Here's something you don't see everyday: a true, live-action fairytale. And it's not revisionist, either. There's no Snow White and the Hunter tough heroine vibe, or Maleficent's ah-she-ain't-so-bad vibe. This movie is about a waif who finds a prince, nothing more, nothing less.



 

That's not really a complaint. The complaint is that this version of Cinderella has no teeth. The wicked stepmother (Cate Blanchett) is wicked-ish. The stepsisters are more like dolts than nasty out-for-blood jerks. And there is assuredly no cutting off of toes to get a foot in a glass slipper.



 

That's a long way of saying this movie is for people who are princesses (or princes) at heart—in which case, grow up—or for people with young and relatively undiscerning children.



 

The story, for the three people who don't remember, concerns Ella (Lily James), who, in the course of 15 minutes, loses her mother to an undefined illness, gains a yucky stepmother (Blanchett) when her simpleton father (Ben Chaplin; remember him?) remarries, and then becomes an orphan when pop croaks while doing some underdeveloped professional gig on the road. Soon after, stepmother makes Ella a servant for she and her two rotten daughters, and life generally sucks. But prettily.



 

See, no one whose face is covered in ash looks as sprightly as Ella does. (The stepsisters start calling her "Cinderella" because of the cinders on her mug.) But it's a fairytale, right?

 



One day, while escaping the grim workload by horseback riding bareback in the woods, Ella meets cute with Kit (Richard Madden, doing a James Marsden impersonation), who's the prince, and who's hunting, and who's immediately smitten.

 



But life intrudes, Ella goes home, and to find her, the prince throws a ball and invites the entire kingdom, including commoners. And there's Ella's chance! Until her stepmother tells her to go screw.



 

Enter Helena Bonham Carter (OF COURSE) as the fairy godmother. Before long, lizards, mice, pumpkins and glass slippers are in the mix, and Cinderella is turning heads at the ball.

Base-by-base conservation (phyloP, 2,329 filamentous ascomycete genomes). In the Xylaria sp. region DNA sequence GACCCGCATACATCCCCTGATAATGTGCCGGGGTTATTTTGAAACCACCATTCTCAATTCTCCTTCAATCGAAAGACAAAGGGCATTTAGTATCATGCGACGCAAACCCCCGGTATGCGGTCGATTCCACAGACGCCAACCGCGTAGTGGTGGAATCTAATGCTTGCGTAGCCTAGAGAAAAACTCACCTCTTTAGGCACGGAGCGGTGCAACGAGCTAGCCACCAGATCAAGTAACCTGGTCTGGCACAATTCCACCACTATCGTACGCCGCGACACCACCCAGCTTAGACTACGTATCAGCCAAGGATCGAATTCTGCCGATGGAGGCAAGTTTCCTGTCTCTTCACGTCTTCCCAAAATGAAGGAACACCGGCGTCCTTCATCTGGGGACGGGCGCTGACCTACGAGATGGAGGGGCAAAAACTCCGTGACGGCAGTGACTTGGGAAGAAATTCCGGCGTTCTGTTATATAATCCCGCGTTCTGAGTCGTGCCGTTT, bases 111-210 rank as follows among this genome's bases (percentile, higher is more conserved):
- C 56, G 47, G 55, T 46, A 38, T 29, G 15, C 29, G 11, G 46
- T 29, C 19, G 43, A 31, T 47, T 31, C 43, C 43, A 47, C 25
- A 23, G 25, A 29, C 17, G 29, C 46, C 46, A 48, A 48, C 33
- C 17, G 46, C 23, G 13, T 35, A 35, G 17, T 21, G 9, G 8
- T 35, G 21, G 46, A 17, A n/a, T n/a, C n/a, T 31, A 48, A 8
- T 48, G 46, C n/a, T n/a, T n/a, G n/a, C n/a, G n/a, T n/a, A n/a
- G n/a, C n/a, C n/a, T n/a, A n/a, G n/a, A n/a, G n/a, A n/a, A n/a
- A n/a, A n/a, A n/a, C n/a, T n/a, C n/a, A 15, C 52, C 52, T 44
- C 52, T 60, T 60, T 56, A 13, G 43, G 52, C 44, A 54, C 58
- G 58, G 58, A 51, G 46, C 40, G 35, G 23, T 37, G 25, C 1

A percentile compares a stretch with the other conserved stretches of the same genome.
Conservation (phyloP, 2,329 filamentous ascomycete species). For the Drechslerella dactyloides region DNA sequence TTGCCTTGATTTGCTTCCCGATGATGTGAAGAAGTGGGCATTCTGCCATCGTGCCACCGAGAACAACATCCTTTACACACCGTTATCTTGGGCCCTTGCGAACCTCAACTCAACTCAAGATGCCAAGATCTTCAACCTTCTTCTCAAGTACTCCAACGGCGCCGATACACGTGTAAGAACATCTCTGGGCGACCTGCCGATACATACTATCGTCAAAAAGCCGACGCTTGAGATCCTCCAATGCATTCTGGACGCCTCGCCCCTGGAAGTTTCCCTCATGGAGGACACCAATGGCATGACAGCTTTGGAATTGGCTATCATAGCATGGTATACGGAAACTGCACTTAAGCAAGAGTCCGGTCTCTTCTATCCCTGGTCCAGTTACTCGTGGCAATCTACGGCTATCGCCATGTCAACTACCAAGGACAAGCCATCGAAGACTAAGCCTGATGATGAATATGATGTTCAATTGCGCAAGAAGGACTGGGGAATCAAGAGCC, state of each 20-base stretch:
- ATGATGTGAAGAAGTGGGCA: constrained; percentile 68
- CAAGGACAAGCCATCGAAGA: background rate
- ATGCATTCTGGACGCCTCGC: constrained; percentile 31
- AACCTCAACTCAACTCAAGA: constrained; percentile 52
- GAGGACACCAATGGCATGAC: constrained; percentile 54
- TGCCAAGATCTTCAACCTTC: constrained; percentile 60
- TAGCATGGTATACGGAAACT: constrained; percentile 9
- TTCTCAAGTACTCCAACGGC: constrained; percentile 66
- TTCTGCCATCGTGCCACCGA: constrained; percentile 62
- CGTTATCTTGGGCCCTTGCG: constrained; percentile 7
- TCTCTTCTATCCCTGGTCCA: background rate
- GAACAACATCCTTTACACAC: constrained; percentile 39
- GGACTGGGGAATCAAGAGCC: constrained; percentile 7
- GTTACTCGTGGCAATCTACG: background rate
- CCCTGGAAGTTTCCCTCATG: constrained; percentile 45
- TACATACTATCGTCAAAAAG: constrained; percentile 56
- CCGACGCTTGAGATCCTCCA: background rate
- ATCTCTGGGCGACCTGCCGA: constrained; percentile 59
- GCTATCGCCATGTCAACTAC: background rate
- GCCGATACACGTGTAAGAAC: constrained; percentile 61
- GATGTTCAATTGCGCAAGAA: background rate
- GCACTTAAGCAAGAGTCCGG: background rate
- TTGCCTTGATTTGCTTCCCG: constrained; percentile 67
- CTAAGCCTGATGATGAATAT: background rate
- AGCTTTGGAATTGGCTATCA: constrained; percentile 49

You know what happens next. There's no mystery, no intrigue, and director Kenneth Branagh—the guy who made an anti-war Henry V while still delivering the speeches that would make the layperson want to enlist—doesn't push buttons. He does give one of his favorite actors, Derek Jacobi, a bright spot as the king, but Stellan Skarsgård is a limp grand duke. Seriously, the guy who can make mathematics seem dangerous in Good Will Hunting can't muster anything beyond a wry smirk here?



 

Look, I understand that this movie is not necessarily for me, and that Disney isn't going to make a balls-to-the-wall version of this story featuring a shotgun-toting princess (not that that’s the solution, either). I just want there to be something resembling conflict other than Blanchett’s rather overblown but curiously dull stepmother.

 

Of course, the two people sitting behind me thought this was the best movie they'd ever seen. Granted, they looked as if they hadn't been in the sun in six years, but they were delighted nonetheless. Maybe that's what you need to enjoy this Cinderella—being locked away for years and years and rescued by a trip to the multiplex. The production design is beautiful but everything else is flat.

 

CINDERELLA

Directed by Kenneth Branagh

With James, Blanchett, and Carter

Regal Stadium 14

PG

105 min.